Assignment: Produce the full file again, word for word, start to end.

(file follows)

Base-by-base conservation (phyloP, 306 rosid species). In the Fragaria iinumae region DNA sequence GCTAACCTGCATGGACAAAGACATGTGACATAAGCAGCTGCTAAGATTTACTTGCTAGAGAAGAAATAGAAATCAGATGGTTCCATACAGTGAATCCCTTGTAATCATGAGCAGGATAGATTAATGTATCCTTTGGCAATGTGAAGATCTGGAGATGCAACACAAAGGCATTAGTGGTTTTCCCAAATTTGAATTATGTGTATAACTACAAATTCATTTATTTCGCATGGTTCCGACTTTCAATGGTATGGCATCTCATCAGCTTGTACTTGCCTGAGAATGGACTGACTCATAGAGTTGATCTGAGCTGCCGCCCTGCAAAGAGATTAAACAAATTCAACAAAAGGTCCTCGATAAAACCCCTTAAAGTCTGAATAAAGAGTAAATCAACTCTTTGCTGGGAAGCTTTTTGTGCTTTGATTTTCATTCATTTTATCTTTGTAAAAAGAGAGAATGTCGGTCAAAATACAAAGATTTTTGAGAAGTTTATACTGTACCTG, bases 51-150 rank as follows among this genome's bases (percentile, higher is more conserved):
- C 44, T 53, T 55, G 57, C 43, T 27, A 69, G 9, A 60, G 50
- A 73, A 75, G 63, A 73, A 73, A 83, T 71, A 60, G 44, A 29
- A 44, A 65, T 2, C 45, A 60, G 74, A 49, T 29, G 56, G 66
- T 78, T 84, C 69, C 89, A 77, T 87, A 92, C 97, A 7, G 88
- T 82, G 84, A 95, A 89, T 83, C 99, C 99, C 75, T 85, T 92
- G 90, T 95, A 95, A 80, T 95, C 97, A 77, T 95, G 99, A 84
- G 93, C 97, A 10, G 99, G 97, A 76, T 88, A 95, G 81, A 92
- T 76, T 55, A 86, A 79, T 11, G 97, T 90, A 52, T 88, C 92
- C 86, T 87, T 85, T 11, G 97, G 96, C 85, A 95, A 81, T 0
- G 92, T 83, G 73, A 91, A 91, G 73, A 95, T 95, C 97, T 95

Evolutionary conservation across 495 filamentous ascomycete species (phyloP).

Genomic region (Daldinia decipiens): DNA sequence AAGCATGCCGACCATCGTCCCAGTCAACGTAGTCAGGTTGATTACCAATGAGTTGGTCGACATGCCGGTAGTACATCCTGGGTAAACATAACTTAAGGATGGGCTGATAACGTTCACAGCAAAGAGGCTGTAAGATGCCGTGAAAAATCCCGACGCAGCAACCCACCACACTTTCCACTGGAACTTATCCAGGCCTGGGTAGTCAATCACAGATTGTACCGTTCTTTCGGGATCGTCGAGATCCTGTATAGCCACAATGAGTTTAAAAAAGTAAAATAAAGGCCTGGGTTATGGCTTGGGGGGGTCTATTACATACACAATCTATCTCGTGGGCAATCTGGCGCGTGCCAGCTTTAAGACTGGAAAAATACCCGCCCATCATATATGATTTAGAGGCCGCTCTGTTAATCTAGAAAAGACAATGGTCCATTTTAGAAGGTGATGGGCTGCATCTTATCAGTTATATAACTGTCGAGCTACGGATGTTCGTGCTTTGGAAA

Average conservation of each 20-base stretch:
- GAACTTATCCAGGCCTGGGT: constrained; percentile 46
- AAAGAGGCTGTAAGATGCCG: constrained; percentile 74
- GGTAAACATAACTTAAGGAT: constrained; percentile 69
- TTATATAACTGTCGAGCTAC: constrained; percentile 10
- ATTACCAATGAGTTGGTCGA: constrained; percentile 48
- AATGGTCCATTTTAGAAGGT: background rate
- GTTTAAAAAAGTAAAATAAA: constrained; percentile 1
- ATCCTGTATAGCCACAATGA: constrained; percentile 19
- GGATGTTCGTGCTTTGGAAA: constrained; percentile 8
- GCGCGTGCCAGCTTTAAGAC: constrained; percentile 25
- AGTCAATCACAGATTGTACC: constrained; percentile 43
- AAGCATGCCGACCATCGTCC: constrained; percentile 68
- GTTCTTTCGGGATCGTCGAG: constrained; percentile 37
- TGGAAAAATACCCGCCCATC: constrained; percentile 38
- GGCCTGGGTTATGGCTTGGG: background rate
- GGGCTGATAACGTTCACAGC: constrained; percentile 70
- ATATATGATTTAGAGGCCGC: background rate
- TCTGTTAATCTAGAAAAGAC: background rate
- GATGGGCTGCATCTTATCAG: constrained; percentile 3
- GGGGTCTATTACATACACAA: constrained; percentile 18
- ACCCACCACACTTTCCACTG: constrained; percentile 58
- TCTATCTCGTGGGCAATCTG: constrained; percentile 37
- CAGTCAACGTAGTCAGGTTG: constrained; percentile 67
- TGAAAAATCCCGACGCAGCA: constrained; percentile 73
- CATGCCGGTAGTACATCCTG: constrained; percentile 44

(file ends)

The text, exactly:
Base-by-base conservation (phyloP, 306 rosid species). In the Fragaria iinumae region DNA sequence GCTAACCTGCATGGACAAAGACATGTGACATAAGCAGCTGCTAAGATTTACTTGCTAGAGAAGAAATAGAAATCAGATGGTTCCATACAGTGAATCCCTTGTAATCATGAGCAGGATAGATTAATGTATCCTTTGGCAATGTGAAGATCTGGAGATGCAACACAAAGGCATTAGTGGTTTTCCCAAATTTGAATTATGTGTATAACTACAAATTCATTTATTTCGCATGGTTCCGACTTTCAATGGTATGGCATCTCATCAGCTTGTACTTGCCTGAGAATGGACTGACTCATAGAGTTGATCTGAGCTGCCGCCCTGCAAAGAGATTAAACAAATTCAACAAAAGGTCCTCGATAAAACCCCTTAAAGTCTGAATAAAGAGTAAATCAACTCTTTGCTGGGAAGCTTTTTGTGCTTTGATTTTCATTCATTTTATCTTTGTAAAAAGAGAGAATGTCGGTCAAAATACAAAGATTTTTGAGAAGTTTATACTGTACCTG, bases 51-150 rank as follows among this genome's bases (percentile, higher is more conserved):
- C 44, T 53, T 55, G 57, C 43, T 27, A 69, G 9, A 60, G 50
- A 73, A 75, G 63, A 73, A 73, A 83, T 71, A 60, G 44, A 29
- A 44, A 65, T 2, C 45, A 60, G 74, A 49, T 29, G 56, G 66
- T 78, T 84, C 69, C 89, A 77, T 87, A 92, C 97, A 7, G 88
- T 82, G 84, A 95, A 89, T 83, C 99, C 99, C 75, T 85, T 92
- G 90, T 95, A 95, A 80, T 95, C 97, A 77, T 95, G 99, A 84
- G 93, C 97, A 10, G 99, G 97, A 76, T 88, A 95, G 81, A 92
- T 76, T 55, A 86, A 79, T 11, G 97, T 90, A 52, T 88, C 92
- C 86, T 87, T 85, T 11, G 97, G 96, C 85, A 95, A 81, T 0
- G 92, T 83, G 73, A 91, A 91, G 73, A 95, T 95, C 97, T 95

Evolutionary conservation across 495 filamentous ascomycete species (phyloP).

Genomic region (Daldinia decipiens): DNA sequence AAGCATGCCGACCATCGTCCCAGTCAACGTAGTCAGGTTGATTACCAATGAGTTGGTCGACATGCCGGTAGTACATCCTGGGTAAACATAACTTAAGGATGGGCTGATAACGTTCACAGCAAAGAGGCTGTAAGATGCCGTGAAAAATCCCGACGCAGCAACCCACCACACTTTCCACTGGAACTTATCCAGGCCTGGGTAGTCAATCACAGATTGTACCGTTCTTTCGGGATCGTCGAGATCCTGTATAGCCACAATGAGTTTAAAAAAGTAAAATAAAGGCCTGGGTTATGGCTTGGGGGGGTCTATTACATACACAATCTATCTCGTGGGCAATCTGGCGCGTGCCAGCTTTAAGACTGGAAAAATACCCGCCCATCATATATGATTTAGAGGCCGCTCTGTTAATCTAGAAAAGACAATGGTCCATTTTAGAAGGTGATGGGCTGCATCTTATCAGTTATATAACTGTCGAGCTACGGATGTTCGTGCTTTGGAAA

Average conservation of each 20-base stretch:
- GAACTTATCCAGGCCTGGGT: constrained; percentile 46
- AAAGAGGCTGTAAGATGCCG: constrained; percentile 74
- GGTAAACATAACTTAAGGAT: constrained; percentile 69
- TTATATAACTGTCGAGCTAC: constrained; percentile 10
- ATTACCAATGAGTTGGTCGA: constrained; percentile 48
- AATGGTCCATTTTAGAAGGT: background rate
- GTTTAAAAAAGTAAAATAAA: constrained; percentile 1
- ATCCTGTATAGCCACAATGA: constrained; percentile 19
- GGATGTTCGTGCTTTGGAAA: constrained; percentile 8
- GCGCGTGCCAGCTTTAAGAC: constrained; percentile 25
- AGTCAATCACAGATTGTACC: constrained; percentile 43
- AAGCATGCCGACCATCGTCC: constrained; percentile 68
- GTTCTTTCGGGATCGTCGAG: constrained; percentile 37
- TGGAAAAATACCCGCCCATC: constrained; percentile 38
- GGCCTGGGTTATGGCTTGGG: background rate
- GGGCTGATAACGTTCACAGC: constrained; percentile 70
- ATATATGATTTAGAGGCCGC: background rate
- TCTGTTAATCTAGAAAAGAC: background rate
- GATGGGCTGCATCTTATCAG: constrained; percentile 3
- GGGGTCTATTACATACACAA: constrained; percentile 18
- ACCCACCACACTTTCCACTG: constrained; percentile 58
- TCTATCTCGTGGGCAATCTG: constrained; percentile 37
- CAGTCAACGTAGTCAGGTTG: constrained; percentile 67
- TGAAAAATCCCGACGCAGCA: constrained; percentile 73
- CATGCCGGTAGTACATCCTG: constrained; percentile 44